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I'm trying to create a small 2D RPG-type engine using C++, SDL/OpenGL and Tiled. My little demo looks very similar to a Pokemon or Zelda game.

I was curious how to go about regulating FPS and how many times a certain event action is processed. For example, each iteration of my main loop handles events (such as if an arrow key is pressed, move the character up one tile, et cetera), then draws, and then updates then screen.

If I wanted the game to draw 24 frames every second, but only run the keyboard actions 6 times per second, how would I go about doing that? Is this even reasonable? Should I regulate everything to process 6 frames per second? Or would it make sense to create two threads, one for drawing and one for event handling?

This is my main game loop:

    while (!theGame->getQuit()) {
        fps.start();

        handleEvents();

        while (SDL_PollEvent(&event)) {
            switch (event.type) {
                case SDL_QUIT:
                    theGame->setQuit(true);
                    break;
                case SDL_KEYDOWN:
                    handleKeyDown(event.key.keysym.sym);
                case SDL_KEYUP:
                    handleKeyUp(event.key.keysym.sym);
                    break;
                default:
                    break;
            }
        }
        update();

        render();

        // FRAMES_PER_SECOND = 6 OR 24
        if (fps.get_ticks() < 1000 / FRAMES_PER_SECOND) {
            SDL_Delay((1000 / FRAMES_PER_SECOND) - fps.get_ticks());
        }
    }
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To run things at different frequencies -- commonly used for reducing costly processing like AI so that it is intermittent -- maintain a counter that persists between game loop iterations, and on every frame, increment the counter by 1. Check if it has reached 4; if so, call your input function, and reset the counter to 0. It will then recount up to 4 and repeat this logic, till the game loop stops cycling.

The number is 4 because 24 / 6 == 4. I assume that your game loop runs at 24 fps: Set your main loop frequency to be that of whatever task you need to do most frequently, in your case, drawing; and from there you may divide up this, your highest frequency, into lower ones, using counters, for other tasks. No multithreading required.

EDIT To regulate how quickly your character moves, there'd be two ways:

  • For real-time / continuous motion, pick the velocity (say half a tile per second) and apply that based on the delta time, e.g. velocityTilesPerSec = 0.5; player.position.x += velocityTilesPerSec * deltaSec; deltaSec may be fixed or variable timestep, see Fix Your Timestep for an introduction to these.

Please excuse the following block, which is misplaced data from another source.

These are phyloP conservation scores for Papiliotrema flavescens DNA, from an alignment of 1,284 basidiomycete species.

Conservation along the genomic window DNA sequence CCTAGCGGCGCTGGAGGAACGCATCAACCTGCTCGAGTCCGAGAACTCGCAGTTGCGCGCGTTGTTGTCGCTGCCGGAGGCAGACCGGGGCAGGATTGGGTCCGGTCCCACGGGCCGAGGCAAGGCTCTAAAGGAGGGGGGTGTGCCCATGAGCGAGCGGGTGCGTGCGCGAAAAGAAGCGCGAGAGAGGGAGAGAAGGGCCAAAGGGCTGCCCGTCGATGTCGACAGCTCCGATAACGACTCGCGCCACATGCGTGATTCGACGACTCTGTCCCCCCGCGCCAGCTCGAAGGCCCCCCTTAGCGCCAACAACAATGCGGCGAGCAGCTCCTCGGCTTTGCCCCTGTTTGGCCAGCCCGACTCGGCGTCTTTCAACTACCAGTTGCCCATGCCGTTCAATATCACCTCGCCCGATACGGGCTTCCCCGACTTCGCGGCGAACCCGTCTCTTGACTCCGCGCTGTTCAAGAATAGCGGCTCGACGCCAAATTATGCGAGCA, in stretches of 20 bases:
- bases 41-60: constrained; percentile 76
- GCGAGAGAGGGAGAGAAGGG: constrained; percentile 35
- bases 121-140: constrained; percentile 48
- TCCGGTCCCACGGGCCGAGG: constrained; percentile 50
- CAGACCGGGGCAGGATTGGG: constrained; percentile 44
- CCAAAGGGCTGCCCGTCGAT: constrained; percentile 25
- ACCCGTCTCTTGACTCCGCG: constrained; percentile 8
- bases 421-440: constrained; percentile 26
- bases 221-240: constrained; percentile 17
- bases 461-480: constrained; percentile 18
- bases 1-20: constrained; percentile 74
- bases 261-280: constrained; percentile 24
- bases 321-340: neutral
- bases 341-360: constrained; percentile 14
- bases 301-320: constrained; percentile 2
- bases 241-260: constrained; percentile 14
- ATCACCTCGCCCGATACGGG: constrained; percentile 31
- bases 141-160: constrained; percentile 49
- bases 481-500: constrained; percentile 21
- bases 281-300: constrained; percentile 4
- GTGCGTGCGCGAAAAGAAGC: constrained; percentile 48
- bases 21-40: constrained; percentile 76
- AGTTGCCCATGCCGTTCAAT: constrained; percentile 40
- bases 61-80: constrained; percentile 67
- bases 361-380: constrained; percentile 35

• For turn-based motion, ensure that you move your character in x and/or z one half-tile per key hit, e.g. player.position.x += velocityTilesPerSec

N.B. there is another concept involved here, i.e. how do you want to deliver the input? Continuous input (key / button held down with ongoing response) is normal for controlling characters using keyboard or gamepad. Single-hit input is the other approach: You hit a key but it doesn't create continuous response, it has a single-frame response; e.g. hitting F1 for help in-game.

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  • \$\begingroup\$ Ahh, that makes sense! Such a simple concept, I don't know why I didn't think of that. Thanks. As far as regulating the input rate...I guess I want to regulate how fast these "event functions" run as opposed to the events themselves. I only want the character to be able to move half a tile at a time (so it can be in a tile, or in between two, but not something else). What should the movement function be dependent on so that all users have the same experience? \$\endgroup\$ – ttay24 Jan 10 '14 at 2:02
  • \$\begingroup\$ use a variable that holds the time the event last fired and wrap code in the event in an if statement, Example: if (eventLastFiredTime + waitTime < currentTime) { \\ run move code } \$\endgroup\$ – Matthew Pigram Jan 10 '14 at 3:42
  • \$\begingroup\$ @ttay24 See my edit. Let me know if that's clear. \$\endgroup\$ – Engineer Jan 10 '14 at 10:22
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The following is an example solution that will provide a frame rate independent event fire:

const int SECONDS_TO_WAIT = 5
DateTime eventLastFiredTime = null;    

public void myEvent()
{
    if (eventLastFiredTime + SECONDS_TO_WAIT < DateTime.Now() 
        || eventLastFiredTime == null)
    {
        eventTimeLastFired = DateTime.Now();

        // movement code here
    } 

}

Please not that this code in not syntactically correct, it is just a basic C# style solution to give you an idea.

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